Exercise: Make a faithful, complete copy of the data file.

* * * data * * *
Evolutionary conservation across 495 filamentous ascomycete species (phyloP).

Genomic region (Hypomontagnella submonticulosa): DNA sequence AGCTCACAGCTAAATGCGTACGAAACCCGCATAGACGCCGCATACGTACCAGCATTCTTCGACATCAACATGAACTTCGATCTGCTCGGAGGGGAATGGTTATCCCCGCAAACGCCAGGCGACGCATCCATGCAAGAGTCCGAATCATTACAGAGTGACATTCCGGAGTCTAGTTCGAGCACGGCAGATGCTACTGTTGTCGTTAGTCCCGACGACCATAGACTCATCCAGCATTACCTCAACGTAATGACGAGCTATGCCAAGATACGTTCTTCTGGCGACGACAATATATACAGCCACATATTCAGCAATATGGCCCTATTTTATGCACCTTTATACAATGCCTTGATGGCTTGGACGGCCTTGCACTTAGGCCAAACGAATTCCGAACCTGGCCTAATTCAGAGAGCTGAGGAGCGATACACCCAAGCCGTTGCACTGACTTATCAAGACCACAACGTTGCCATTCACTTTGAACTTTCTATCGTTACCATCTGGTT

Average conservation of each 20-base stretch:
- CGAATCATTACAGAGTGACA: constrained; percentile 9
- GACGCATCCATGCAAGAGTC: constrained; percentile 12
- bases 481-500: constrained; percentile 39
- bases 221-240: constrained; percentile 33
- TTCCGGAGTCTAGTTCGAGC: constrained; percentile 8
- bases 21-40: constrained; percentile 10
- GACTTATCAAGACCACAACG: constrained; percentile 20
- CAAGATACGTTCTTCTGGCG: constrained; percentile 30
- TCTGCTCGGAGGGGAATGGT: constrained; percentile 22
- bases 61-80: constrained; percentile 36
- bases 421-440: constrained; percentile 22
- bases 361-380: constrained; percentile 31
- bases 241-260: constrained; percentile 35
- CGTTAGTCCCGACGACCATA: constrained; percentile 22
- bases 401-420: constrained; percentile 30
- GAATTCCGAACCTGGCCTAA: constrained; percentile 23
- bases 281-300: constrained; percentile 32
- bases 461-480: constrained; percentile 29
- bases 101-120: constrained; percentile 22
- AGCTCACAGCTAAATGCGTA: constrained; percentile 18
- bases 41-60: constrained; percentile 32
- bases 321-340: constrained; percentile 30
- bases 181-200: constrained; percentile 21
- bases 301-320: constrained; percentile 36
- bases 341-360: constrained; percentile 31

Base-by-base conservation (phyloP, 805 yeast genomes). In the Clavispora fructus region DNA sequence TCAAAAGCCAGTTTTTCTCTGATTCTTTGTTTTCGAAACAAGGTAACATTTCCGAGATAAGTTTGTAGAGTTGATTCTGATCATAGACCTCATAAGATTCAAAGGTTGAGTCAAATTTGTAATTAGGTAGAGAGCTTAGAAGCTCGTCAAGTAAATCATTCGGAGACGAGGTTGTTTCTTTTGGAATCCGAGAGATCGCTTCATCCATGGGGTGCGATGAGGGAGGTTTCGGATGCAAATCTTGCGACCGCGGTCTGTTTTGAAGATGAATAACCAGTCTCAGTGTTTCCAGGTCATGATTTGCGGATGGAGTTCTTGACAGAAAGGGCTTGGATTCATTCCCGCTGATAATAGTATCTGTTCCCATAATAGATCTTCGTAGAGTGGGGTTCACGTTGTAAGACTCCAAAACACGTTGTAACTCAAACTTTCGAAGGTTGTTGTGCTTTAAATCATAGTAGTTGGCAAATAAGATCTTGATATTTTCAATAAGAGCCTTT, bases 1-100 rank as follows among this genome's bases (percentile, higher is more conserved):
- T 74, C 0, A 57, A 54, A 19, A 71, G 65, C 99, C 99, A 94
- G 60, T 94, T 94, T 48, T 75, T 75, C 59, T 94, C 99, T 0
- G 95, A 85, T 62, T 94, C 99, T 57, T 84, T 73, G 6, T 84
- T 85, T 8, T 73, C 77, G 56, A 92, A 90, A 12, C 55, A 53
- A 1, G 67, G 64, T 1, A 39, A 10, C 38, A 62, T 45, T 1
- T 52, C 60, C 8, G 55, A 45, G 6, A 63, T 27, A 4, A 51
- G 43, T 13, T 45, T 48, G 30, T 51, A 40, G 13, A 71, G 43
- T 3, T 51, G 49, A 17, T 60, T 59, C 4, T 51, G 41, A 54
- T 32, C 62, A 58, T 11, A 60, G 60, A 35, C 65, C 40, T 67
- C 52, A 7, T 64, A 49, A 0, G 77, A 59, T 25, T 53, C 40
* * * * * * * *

Evolutionary conservation across 495 filamentous ascomycete species (phyloP).

Genomic region (Hypomontagnella submonticulosa): DNA sequence AGCTCACAGCTAAATGCGTACGAAACCCGCATAGACGCCGCATACGTACCAGCATTCTTCGACATCAACATGAACTTCGATCTGCTCGGAGGGGAATGGTTATCCCCGCAAACGCCAGGCGACGCATCCATGCAAGAGTCCGAATCATTACAGAGTGACATTCCGGAGTCTAGTTCGAGCACGGCAGATGCTACTGTTGTCGTTAGTCCCGACGACCATAGACTCATCCAGCATTACCTCAACGTAATGACGAGCTATGCCAAGATACGTTCTTCTGGCGACGACAATATATACAGCCACATATTCAGCAATATGGCCCTATTTTATGCACCTTTATACAATGCCTTGATGGCTTGGACGGCCTTGCACTTAGGCCAAACGAATTCCGAACCTGGCCTAATTCAGAGAGCTGAGGAGCGATACACCCAAGCCGTTGCACTGACTTATCAAGACCACAACGTTGCCATTCACTTTGAACTTTCTATCGTTACCATCTGGTT

Average conservation of each 20-base stretch:
- CGAATCATTACAGAGTGACA: constrained; percentile 9
- GACGCATCCATGCAAGAGTC: constrained; percentile 12
- bases 481-500: constrained; percentile 39
- bases 221-240: constrained; percentile 33
- TTCCGGAGTCTAGTTCGAGC: constrained; percentile 8
- bases 21-40: constrained; percentile 10
- GACTTATCAAGACCACAACG: constrained; percentile 20
- CAAGATACGTTCTTCTGGCG: constrained; percentile 30
- TCTGCTCGGAGGGGAATGGT: constrained; percentile 22
- bases 61-80: constrained; percentile 36
- bases 421-440: constrained; percentile 22
- bases 361-380: constrained; percentile 31
- bases 241-260: constrained; percentile 35
- CGTTAGTCCCGACGACCATA: constrained; percentile 22
- bases 401-420: constrained; percentile 30
- GAATTCCGAACCTGGCCTAA: constrained; percentile 23
- bases 281-300: constrained; percentile 32
- bases 461-480: constrained; percentile 29
- bases 101-120: constrained; percentile 22
- AGCTCACAGCTAAATGCGTA: constrained; percentile 18
- bases 41-60: constrained; percentile 32
- bases 321-340: constrained; percentile 30
- bases 181-200: constrained; percentile 21
- bases 301-320: constrained; percentile 36
- bases 341-360: constrained; percentile 31

Base-by-base conservation (phyloP, 805 yeast genomes). In the Clavispora fructus region DNA sequence TCAAAAGCCAGTTTTTCTCTGATTCTTTGTTTTCGAAACAAGGTAACATTTCCGAGATAAGTTTGTAGAGTTGATTCTGATCATAGACCTCATAAGATTCAAAGGTTGAGTCAAATTTGTAATTAGGTAGAGAGCTTAGAAGCTCGTCAAGTAAATCATTCGGAGACGAGGTTGTTTCTTTTGGAATCCGAGAGATCGCTTCATCCATGGGGTGCGATGAGGGAGGTTTCGGATGCAAATCTTGCGACCGCGGTCTGTTTTGAAGATGAATAACCAGTCTCAGTGTTTCCAGGTCATGATTTGCGGATGGAGTTCTTGACAGAAAGGGCTTGGATTCATTCCCGCTGATAATAGTATCTGTTCCCATAATAGATCTTCGTAGAGTGGGGTTCACGTTGTAAGACTCCAAAACACGTTGTAACTCAAACTTTCGAAGGTTGTTGTGCTTTAAATCATAGTAGTTGGCAAATAAGATCTTGATATTTTCAATAAGAGCCTTT, bases 1-100 rank as follows among this genome's bases (percentile, higher is more conserved):
- T 74, C 0, A 57, A 54, A 19, A 71, G 65, C 99, C 99, A 94
- G 60, T 94, T 94, T 48, T 75, T 75, C 59, T 94, C 99, T 0
- G 95, A 85, T 62, T 94, C 99, T 57, T 84, T 73, G 6, T 84
- T 85, T 8, T 73, C 77, G 56, A 92, A 90, A 12, C 55, A 53
- A 1, G 67, G 64, T 1, A 39, A 10, C 38, A 62, T 45, T 1
- T 52, C 60, C 8, G 55, A 45, G 6, A 63, T 27, A 4, A 51
- G 43, T 13, T 45, T 48, G 30, T 51, A 40, G 13, A 71, G 43
- T 3, T 51, G 49, A 17, T 60, T 59, C 4, T 51, G 41, A 54
- T 32, C 62, A 58, T 11, A 60, G 60, A 35, C 65, C 40, T 67
- C 52, A 7, T 64, A 49, A 0, G 77, A 59, T 25, T 53, C 40